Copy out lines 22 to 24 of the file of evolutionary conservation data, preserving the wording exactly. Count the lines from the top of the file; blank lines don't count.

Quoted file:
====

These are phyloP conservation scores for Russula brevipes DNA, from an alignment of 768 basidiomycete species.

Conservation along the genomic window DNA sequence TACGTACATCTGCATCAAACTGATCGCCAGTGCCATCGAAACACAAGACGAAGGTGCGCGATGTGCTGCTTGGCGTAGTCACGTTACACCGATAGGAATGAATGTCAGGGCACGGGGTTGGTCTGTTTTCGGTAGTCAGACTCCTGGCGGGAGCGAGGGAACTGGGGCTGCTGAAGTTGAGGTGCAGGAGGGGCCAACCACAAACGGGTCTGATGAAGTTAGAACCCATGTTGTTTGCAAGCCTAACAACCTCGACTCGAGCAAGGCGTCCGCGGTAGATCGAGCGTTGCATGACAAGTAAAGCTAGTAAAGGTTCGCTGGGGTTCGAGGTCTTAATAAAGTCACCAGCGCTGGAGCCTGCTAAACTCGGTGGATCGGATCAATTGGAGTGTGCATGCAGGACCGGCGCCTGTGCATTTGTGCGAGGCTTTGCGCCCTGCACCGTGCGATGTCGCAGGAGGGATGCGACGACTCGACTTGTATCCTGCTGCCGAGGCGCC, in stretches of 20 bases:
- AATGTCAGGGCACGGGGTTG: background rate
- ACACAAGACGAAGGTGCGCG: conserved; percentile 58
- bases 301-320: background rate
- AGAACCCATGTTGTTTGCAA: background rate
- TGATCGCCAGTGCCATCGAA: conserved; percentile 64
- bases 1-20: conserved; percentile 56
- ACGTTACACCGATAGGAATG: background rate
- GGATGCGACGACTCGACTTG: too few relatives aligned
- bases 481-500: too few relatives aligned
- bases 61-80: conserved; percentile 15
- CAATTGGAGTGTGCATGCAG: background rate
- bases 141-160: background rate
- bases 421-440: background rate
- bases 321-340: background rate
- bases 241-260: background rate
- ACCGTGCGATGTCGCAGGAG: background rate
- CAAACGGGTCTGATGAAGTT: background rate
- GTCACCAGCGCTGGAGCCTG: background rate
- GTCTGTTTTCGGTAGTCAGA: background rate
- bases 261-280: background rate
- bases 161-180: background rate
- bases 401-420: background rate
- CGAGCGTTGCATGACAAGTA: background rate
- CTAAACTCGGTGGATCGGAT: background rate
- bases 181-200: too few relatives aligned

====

- bases 261-280: background rate
- bases 161-180: background rate
- bases 401-420: background rate